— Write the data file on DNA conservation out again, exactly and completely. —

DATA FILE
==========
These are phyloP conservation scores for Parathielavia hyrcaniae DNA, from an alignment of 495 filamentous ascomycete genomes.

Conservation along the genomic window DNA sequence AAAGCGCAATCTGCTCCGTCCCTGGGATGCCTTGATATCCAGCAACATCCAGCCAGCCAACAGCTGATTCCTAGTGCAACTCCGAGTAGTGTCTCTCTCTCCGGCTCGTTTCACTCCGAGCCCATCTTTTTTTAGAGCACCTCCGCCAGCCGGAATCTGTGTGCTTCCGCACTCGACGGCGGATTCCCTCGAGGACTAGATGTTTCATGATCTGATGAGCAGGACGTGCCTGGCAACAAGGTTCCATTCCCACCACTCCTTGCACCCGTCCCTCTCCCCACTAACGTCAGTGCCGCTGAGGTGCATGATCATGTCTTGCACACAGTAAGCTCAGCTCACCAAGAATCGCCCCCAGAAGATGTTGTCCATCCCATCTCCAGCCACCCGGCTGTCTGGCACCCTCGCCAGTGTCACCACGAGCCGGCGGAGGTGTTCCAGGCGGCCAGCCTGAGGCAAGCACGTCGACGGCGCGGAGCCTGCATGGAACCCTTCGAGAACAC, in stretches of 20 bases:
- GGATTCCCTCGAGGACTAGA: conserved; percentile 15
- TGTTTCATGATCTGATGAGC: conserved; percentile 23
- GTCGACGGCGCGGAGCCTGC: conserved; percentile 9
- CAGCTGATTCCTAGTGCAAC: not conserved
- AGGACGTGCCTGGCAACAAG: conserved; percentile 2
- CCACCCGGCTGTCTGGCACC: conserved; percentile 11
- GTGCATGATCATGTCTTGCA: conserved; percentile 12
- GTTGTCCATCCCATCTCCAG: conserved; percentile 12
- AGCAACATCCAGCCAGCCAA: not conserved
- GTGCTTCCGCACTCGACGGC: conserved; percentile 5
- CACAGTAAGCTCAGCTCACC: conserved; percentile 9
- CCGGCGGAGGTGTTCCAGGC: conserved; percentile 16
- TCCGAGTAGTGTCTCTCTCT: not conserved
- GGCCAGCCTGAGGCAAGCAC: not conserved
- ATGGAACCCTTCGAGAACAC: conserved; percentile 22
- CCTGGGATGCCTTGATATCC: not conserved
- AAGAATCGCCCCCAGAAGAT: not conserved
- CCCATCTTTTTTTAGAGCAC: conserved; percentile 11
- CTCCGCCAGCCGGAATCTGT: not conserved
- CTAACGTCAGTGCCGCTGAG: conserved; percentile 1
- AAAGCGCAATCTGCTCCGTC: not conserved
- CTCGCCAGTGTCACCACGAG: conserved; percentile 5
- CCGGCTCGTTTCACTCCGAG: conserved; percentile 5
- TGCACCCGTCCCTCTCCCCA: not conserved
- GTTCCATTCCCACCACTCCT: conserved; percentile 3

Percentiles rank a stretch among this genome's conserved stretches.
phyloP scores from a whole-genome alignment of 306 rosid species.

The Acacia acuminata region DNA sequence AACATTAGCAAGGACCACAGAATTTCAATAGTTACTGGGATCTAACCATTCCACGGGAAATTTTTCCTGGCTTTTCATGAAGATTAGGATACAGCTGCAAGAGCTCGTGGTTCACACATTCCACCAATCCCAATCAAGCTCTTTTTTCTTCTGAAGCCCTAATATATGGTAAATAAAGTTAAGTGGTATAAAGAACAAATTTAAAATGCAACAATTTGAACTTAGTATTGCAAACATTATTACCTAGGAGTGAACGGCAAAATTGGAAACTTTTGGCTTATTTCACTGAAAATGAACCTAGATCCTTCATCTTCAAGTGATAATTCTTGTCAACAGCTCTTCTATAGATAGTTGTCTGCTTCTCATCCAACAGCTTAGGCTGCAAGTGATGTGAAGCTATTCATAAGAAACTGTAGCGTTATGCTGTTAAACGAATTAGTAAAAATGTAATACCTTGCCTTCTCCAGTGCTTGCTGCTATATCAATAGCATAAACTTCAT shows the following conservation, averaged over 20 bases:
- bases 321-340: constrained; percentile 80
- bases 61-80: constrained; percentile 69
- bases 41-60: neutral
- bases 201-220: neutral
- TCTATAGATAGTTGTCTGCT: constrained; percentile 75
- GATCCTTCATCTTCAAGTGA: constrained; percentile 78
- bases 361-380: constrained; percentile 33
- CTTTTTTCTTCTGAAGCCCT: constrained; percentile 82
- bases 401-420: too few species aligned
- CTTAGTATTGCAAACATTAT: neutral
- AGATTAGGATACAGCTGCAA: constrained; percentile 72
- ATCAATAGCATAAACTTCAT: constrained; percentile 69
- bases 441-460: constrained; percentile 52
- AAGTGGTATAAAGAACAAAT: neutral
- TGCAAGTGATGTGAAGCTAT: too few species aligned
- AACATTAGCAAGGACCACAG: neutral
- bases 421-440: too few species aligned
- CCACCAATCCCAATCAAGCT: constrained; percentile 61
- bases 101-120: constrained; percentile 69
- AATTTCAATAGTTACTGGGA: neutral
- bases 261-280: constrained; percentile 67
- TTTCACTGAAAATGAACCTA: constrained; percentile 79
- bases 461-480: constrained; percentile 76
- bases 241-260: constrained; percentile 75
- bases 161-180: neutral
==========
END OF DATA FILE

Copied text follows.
These are phyloP conservation scores for Parathielavia hyrcaniae DNA, from an alignment of 495 filamentous ascomycete genomes.

Conservation along the genomic window DNA sequence AAAGCGCAATCTGCTCCGTCCCTGGGATGCCTTGATATCCAGCAACATCCAGCCAGCCAACAGCTGATTCCTAGTGCAACTCCGAGTAGTGTCTCTCTCTCCGGCTCGTTTCACTCCGAGCCCATCTTTTTTTAGAGCACCTCCGCCAGCCGGAATCTGTGTGCTTCCGCACTCGACGGCGGATTCCCTCGAGGACTAGATGTTTCATGATCTGATGAGCAGGACGTGCCTGGCAACAAGGTTCCATTCCCACCACTCCTTGCACCCGTCCCTCTCCCCACTAACGTCAGTGCCGCTGAGGTGCATGATCATGTCTTGCACACAGTAAGCTCAGCTCACCAAGAATCGCCCCCAGAAGATGTTGTCCATCCCATCTCCAGCCACCCGGCTGTCTGGCACCCTCGCCAGTGTCACCACGAGCCGGCGGAGGTGTTCCAGGCGGCCAGCCTGAGGCAAGCACGTCGACGGCGCGGAGCCTGCATGGAACCCTTCGAGAACAC, in stretches of 20 bases:
- GGATTCCCTCGAGGACTAGA: conserved; percentile 15
- TGTTTCATGATCTGATGAGC: conserved; percentile 23
- GTCGACGGCGCGGAGCCTGC: conserved; percentile 9
- CAGCTGATTCCTAGTGCAAC: not conserved
- AGGACGTGCCTGGCAACAAG: conserved; percentile 2
- CCACCCGGCTGTCTGGCACC: conserved; percentile 11
- GTGCATGATCATGTCTTGCA: conserved; percentile 12
- GTTGTCCATCCCATCTCCAG: conserved; percentile 12
- AGCAACATCCAGCCAGCCAA: not conserved
- GTGCTTCCGCACTCGACGGC: conserved; percentile 5
- CACAGTAAGCTCAGCTCACC: conserved; percentile 9
- CCGGCGGAGGTGTTCCAGGC: conserved; percentile 16
- TCCGAGTAGTGTCTCTCTCT: not conserved
- GGCCAGCCTGAGGCAAGCAC: not conserved
- ATGGAACCCTTCGAGAACAC: conserved; percentile 22
- CCTGGGATGCCTTGATATCC: not conserved
- AAGAATCGCCCCCAGAAGAT: not conserved
- CCCATCTTTTTTTAGAGCAC: conserved; percentile 11
- CTCCGCCAGCCGGAATCTGT: not conserved
- CTAACGTCAGTGCCGCTGAG: conserved; percentile 1
- AAAGCGCAATCTGCTCCGTC: not conserved
- CTCGCCAGTGTCACCACGAG: conserved; percentile 5
- CCGGCTCGTTTCACTCCGAG: conserved; percentile 5
- TGCACCCGTCCCTCTCCCCA: not conserved
- GTTCCATTCCCACCACTCCT: conserved; percentile 3

Percentiles rank a stretch among this genome's conserved stretches.
phyloP scores from a whole-genome alignment of 306 rosid species.

The Acacia acuminata region DNA sequence AACATTAGCAAGGACCACAGAATTTCAATAGTTACTGGGATCTAACCATTCCACGGGAAATTTTTCCTGGCTTTTCATGAAGATTAGGATACAGCTGCAAGAGCTCGTGGTTCACACATTCCACCAATCCCAATCAAGCTCTTTTTTCTTCTGAAGCCCTAATATATGGTAAATAAAGTTAAGTGGTATAAAGAACAAATTTAAAATGCAACAATTTGAACTTAGTATTGCAAACATTATTACCTAGGAGTGAACGGCAAAATTGGAAACTTTTGGCTTATTTCACTGAAAATGAACCTAGATCCTTCATCTTCAAGTGATAATTCTTGTCAACAGCTCTTCTATAGATAGTTGTCTGCTTCTCATCCAACAGCTTAGGCTGCAAGTGATGTGAAGCTATTCATAAGAAACTGTAGCGTTATGCTGTTAAACGAATTAGTAAAAATGTAATACCTTGCCTTCTCCAGTGCTTGCTGCTATATCAATAGCATAAACTTCAT shows the following conservation, averaged over 20 bases:
- bases 321-340: constrained; percentile 80
- bases 61-80: constrained; percentile 69
- bases 41-60: neutral
- bases 201-220: neutral
- TCTATAGATAGTTGTCTGCT: constrained; percentile 75
- GATCCTTCATCTTCAAGTGA: constrained; percentile 78
- bases 361-380: constrained; percentile 33
- CTTTTTTCTTCTGAAGCCCT: constrained; percentile 82
- bases 401-420: too few species aligned
- CTTAGTATTGCAAACATTAT: neutral
- AGATTAGGATACAGCTGCAA: constrained; percentile 72
- ATCAATAGCATAAACTTCAT: constrained; percentile 69
- bases 441-460: constrained; percentile 52
- AAGTGGTATAAAGAACAAAT: neutral
- TGCAAGTGATGTGAAGCTAT: too few species aligned
- AACATTAGCAAGGACCACAG: neutral
- bases 421-440: too few species aligned
- CCACCAATCCCAATCAAGCT: constrained; percentile 61
- bases 101-120: constrained; percentile 69
- AATTTCAATAGTTACTGGGA: neutral
- bases 261-280: constrained; percentile 67
- TTTCACTGAAAATGAACCTA: constrained; percentile 79
- bases 461-480: constrained; percentile 76
- bases 241-260: constrained; percentile 75
- bases 161-180: neutral